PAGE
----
There was a chill in the air as I walked down the four flights of stairs to the garden below. Then I remembered that I was close to 8,000 feet of elevation, which also explained my slight shortness of breath. I was in the hill station of Ooty, a mountain top town surrounded by tea plantations. My friend Frans Xavier generously offered to play host to his home state of Tamil Nadu, India for a few days, and this was our first stop on the way from Coimbatore to Mudumalai National Park. We had flown into Coimbatore the day before where we met Frans’ good college friend Frank. This was truly the best way for me to see such a beautiful part of India, with two locals showing me the way!
But of course day one saw me up at dawn, anxious to see which birds I could photograph before we hit the road later that morning. At first I spied one of my regular usual suspects, the house sparrow. Here is a female in the grass, just pulling a fat grub from the earth. I suppose this was the epitome of the “early bird!”
Unfortunately, what was once a common species throughout India, the house sparrow is rapidly disappearing, due most likely to urbanization. It is the typical story we see over and over in this planet’s wild places – loss of habitat.
I slowly wound my way through the garden, which was terraced – carved into the side of a steep hill. My journey was very quiet until I got to the very bottom, at which point the manicured garden met the thick, wild forest. It was alive with bird song, monkey calls, and other unidentified animal sounds that could only be attributed to the beasts of my imagination. At this point, I struck gold (at least from a bird photographer’s perspective). I was eye level with the tops of several bushes, thick with red-whiskered bulbuls.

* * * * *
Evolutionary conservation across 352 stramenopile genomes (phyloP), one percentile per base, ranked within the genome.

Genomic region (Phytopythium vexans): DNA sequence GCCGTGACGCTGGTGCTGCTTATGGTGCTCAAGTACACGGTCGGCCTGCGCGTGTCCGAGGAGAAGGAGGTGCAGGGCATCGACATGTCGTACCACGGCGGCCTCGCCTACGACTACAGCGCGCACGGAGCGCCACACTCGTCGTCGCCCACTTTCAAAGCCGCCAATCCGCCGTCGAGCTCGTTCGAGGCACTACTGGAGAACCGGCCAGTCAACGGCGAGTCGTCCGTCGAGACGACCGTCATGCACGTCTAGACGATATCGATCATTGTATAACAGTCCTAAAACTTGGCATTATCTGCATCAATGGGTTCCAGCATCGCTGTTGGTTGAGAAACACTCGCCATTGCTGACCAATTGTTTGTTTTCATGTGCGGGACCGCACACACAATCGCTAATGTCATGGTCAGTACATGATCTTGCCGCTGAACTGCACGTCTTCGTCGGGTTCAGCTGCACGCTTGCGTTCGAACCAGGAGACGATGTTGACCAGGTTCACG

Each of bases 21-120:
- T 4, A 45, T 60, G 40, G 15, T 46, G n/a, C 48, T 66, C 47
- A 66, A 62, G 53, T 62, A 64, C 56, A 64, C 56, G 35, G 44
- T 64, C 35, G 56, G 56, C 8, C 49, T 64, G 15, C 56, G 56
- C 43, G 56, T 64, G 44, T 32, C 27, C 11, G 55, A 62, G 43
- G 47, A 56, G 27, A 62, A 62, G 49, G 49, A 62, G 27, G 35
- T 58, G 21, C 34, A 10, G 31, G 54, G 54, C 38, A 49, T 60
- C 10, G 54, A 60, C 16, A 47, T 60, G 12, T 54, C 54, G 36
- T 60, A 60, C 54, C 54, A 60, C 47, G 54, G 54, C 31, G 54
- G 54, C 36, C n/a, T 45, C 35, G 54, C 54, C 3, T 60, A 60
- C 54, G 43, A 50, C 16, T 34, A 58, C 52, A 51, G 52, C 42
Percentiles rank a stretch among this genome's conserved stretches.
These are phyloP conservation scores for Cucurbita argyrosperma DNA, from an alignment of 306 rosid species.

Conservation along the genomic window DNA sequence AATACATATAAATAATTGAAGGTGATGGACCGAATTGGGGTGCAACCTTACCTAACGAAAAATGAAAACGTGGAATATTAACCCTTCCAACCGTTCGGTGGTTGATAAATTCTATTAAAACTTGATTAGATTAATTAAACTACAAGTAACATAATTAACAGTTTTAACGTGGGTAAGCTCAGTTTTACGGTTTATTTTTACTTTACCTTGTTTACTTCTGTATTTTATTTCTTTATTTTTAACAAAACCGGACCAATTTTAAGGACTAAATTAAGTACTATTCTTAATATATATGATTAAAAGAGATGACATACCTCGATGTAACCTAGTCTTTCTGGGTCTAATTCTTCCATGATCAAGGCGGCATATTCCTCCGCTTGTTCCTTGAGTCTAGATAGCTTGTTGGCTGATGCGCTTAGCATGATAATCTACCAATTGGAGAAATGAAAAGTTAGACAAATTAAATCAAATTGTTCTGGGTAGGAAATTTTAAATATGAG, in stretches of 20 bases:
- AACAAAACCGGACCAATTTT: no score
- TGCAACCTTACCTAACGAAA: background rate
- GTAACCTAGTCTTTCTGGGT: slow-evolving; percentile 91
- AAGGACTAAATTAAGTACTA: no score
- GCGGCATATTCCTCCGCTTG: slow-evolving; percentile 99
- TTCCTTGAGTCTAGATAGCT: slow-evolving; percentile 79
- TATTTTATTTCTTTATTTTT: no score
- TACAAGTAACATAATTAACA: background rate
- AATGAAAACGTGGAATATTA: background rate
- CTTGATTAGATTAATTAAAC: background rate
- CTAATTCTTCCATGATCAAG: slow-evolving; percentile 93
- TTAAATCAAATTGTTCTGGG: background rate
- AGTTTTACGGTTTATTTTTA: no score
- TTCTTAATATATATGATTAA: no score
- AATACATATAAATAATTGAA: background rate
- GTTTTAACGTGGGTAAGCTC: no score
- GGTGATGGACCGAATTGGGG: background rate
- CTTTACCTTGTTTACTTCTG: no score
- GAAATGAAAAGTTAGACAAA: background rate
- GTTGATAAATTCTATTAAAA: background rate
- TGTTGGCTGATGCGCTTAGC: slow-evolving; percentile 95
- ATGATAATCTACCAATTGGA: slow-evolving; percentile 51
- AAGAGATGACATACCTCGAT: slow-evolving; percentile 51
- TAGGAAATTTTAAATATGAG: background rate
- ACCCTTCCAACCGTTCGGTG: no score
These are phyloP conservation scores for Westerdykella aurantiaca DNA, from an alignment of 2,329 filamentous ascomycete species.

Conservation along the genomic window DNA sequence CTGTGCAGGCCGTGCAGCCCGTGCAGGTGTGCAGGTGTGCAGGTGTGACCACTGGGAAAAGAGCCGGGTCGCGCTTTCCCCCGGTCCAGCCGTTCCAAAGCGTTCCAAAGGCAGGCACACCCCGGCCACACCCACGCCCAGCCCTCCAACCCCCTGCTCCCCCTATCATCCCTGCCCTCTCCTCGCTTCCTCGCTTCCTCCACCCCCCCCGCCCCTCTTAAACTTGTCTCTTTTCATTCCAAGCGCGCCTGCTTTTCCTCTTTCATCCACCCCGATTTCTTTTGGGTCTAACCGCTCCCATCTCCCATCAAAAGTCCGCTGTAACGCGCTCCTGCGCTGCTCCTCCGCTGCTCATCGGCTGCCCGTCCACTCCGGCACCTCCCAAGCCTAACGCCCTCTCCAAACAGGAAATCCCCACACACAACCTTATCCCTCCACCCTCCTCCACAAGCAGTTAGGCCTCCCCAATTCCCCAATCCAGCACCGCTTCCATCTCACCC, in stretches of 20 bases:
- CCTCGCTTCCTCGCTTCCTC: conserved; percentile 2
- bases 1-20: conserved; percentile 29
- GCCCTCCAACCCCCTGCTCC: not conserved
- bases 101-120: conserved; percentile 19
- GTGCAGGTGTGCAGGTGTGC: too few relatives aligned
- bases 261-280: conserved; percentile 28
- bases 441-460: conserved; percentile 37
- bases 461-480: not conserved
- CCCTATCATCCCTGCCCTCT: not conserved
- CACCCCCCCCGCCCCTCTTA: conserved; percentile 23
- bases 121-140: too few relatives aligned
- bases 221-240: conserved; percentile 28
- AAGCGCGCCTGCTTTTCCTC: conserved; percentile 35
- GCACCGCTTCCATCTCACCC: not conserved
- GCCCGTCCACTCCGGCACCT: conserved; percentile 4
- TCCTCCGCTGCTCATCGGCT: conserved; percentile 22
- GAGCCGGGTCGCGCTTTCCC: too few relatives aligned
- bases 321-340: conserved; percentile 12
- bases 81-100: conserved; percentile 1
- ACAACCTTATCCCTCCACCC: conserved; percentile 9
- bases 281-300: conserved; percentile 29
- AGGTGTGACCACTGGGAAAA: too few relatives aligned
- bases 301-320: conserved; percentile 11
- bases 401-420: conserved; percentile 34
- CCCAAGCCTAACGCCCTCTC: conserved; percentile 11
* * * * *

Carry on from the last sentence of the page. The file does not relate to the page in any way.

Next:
I had photographed this bird on two occasions in a trip to India last year, but this was by far the most I had seen at once. From my position, it was difficult to move as I was perched on the side of a very steep hill. Any time I tried to move closer to the birds, I ended up underneath them, as I dropped in elevation. So I was pretty much stuck at a fixed distance from the bushes, which fortunately was close enough.
In addition to the bulbul clan, I found a couple of male pied bush chats (a new species for me), flitting up and down the hill. These guys proved to be more skittish than the bulbuls, most likely because they weren’t busy gorging themselves with berries.
After about half an hour, the birds were clearing out and the world around me was stirring. I was happy with my haul – an excellent start to wonderful trip.